Blog > All Minimal Superpermutations on Five Symbols Have Been Found

## All Minimal Superpermutations on Five Symbols Have Been Found

August 13th, 2014

Recall from an earlier blog post that the minimal superpermutation problem asks for the shortest string on the symbols “1”, “2”, …, “n” that contains every permutation of those symbols as a contiguous substring. For example, “121” is a minimal superpermutation on the symbols “1” and “2”, since it contains both “12” and “21” as substrings, and there is no shorter string with this property.

Until now, the length of minimal superpermutations has only been known when n ≤ 4: they have length 1, 3, 9, and 33 in these cases, respectively. It has been conjectured that minimal superpermutations have length $\sum_{k=1}^n k!$ for all n, and I am happy to announce that Ben Chaffin has proved this conjecture when n = 5. More specifically, he showed that minimal superpermutations in the n = 5 case have length 153, and there are exactly 8 such superpermutations (previously, it was only known that minimal superpermutations have either length 152 or 153 in this case, and there are at least 2 superpermutations of length 153).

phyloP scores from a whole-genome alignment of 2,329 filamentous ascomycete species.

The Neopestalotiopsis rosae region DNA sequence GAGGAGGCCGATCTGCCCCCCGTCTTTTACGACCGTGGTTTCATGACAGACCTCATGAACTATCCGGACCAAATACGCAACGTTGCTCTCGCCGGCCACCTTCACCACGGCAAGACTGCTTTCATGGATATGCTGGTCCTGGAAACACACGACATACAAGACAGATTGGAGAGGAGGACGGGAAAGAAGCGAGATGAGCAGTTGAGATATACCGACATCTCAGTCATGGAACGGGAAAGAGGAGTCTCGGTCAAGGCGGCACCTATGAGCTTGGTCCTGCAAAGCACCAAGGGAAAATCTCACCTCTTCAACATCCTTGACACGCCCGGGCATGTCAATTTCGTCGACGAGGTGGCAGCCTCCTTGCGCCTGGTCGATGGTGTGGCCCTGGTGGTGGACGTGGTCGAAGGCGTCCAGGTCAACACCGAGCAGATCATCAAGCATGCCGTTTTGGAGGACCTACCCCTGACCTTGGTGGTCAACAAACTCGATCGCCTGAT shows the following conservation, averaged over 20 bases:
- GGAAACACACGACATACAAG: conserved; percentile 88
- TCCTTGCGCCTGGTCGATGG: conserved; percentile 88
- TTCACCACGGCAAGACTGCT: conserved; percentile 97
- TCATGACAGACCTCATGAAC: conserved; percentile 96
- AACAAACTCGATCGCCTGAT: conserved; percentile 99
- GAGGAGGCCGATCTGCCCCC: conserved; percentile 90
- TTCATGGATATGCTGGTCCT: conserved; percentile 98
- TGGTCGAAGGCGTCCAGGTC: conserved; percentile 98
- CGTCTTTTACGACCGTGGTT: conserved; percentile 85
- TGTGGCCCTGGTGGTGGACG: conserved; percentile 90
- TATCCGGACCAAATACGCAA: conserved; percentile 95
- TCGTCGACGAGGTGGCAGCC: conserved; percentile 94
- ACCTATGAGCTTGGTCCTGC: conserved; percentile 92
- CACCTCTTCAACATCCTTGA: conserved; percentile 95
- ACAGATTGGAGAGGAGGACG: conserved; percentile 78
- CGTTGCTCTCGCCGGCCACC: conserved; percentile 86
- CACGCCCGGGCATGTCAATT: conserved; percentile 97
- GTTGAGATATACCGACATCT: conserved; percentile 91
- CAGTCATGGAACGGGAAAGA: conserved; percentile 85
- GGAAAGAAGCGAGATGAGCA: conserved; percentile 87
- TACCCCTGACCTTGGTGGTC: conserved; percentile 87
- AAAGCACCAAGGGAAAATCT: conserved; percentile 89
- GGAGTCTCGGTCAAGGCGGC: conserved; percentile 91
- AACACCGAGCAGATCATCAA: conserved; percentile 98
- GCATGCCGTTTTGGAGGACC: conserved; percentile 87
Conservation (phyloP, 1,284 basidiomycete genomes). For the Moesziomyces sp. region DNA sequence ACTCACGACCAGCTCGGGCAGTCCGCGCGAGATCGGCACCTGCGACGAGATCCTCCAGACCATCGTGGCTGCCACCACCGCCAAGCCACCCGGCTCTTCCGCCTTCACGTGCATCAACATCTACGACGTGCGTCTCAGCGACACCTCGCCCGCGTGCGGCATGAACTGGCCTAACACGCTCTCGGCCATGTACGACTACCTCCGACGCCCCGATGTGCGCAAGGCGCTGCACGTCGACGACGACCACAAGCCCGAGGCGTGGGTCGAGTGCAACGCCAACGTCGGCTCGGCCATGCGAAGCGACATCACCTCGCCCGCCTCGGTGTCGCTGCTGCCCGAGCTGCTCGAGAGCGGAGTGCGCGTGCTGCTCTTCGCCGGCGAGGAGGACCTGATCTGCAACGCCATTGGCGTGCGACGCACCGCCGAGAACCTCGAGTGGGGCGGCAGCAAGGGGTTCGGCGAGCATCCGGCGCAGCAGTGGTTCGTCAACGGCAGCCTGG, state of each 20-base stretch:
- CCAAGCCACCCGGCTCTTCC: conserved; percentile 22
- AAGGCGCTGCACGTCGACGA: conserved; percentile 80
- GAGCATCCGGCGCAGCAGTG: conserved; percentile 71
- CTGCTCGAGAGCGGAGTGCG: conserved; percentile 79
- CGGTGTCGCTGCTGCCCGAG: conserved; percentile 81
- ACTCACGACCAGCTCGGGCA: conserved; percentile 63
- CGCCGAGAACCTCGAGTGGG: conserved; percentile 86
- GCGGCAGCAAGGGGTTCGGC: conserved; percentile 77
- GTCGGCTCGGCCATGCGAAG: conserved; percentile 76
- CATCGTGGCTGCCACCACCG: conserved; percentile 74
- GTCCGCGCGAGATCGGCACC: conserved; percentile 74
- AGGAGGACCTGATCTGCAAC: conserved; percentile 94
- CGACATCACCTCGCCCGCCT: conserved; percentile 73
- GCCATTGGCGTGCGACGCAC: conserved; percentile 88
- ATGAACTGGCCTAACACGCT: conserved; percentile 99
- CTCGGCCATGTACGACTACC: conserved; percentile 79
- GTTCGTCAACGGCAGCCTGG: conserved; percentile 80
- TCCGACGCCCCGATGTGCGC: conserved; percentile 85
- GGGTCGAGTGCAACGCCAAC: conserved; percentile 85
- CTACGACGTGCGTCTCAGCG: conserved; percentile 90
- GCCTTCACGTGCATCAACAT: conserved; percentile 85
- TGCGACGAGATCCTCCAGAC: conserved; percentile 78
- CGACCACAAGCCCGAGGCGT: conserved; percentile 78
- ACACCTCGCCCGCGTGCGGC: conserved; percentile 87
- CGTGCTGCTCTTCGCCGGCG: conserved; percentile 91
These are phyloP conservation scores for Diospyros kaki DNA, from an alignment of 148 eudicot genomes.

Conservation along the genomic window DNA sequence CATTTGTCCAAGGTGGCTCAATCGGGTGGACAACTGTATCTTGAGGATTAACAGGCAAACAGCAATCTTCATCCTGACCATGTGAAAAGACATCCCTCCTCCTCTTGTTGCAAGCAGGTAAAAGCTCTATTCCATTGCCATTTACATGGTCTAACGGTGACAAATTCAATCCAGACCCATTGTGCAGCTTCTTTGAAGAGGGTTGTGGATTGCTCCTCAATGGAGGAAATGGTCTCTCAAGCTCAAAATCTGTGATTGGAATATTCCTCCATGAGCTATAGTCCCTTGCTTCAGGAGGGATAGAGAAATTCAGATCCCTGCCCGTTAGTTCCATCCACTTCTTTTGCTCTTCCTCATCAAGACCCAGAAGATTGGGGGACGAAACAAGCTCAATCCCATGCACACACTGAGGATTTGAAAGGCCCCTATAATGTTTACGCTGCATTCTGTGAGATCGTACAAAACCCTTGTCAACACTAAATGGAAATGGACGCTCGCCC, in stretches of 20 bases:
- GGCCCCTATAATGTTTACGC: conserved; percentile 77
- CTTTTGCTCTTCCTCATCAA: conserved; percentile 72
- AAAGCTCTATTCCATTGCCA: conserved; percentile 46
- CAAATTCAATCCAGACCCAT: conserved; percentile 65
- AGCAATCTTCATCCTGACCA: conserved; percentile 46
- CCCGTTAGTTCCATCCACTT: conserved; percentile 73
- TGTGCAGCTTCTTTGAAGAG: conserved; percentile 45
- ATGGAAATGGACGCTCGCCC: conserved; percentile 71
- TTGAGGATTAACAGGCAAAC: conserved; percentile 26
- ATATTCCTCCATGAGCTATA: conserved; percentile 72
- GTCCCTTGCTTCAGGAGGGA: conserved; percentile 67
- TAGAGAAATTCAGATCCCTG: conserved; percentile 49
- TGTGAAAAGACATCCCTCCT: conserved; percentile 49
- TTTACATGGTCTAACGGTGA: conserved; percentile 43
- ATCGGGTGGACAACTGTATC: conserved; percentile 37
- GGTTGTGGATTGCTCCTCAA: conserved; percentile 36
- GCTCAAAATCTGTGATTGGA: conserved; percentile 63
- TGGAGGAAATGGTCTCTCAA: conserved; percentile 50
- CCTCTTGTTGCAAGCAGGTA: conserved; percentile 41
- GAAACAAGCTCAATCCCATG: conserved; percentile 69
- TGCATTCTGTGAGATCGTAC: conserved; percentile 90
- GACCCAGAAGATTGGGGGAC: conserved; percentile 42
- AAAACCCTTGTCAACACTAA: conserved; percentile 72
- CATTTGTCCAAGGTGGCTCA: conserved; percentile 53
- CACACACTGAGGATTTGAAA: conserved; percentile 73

### The Eight Minimal Superpermutations

The eight superpermutations that Ben found are available here (they’re too large to include in the body of this post). Notice that the first superpermutation is the well-known “easy-to-construct” superpermutation described here, and the second superpermutation is the one that was found in [1]. The other six superpermutations are new.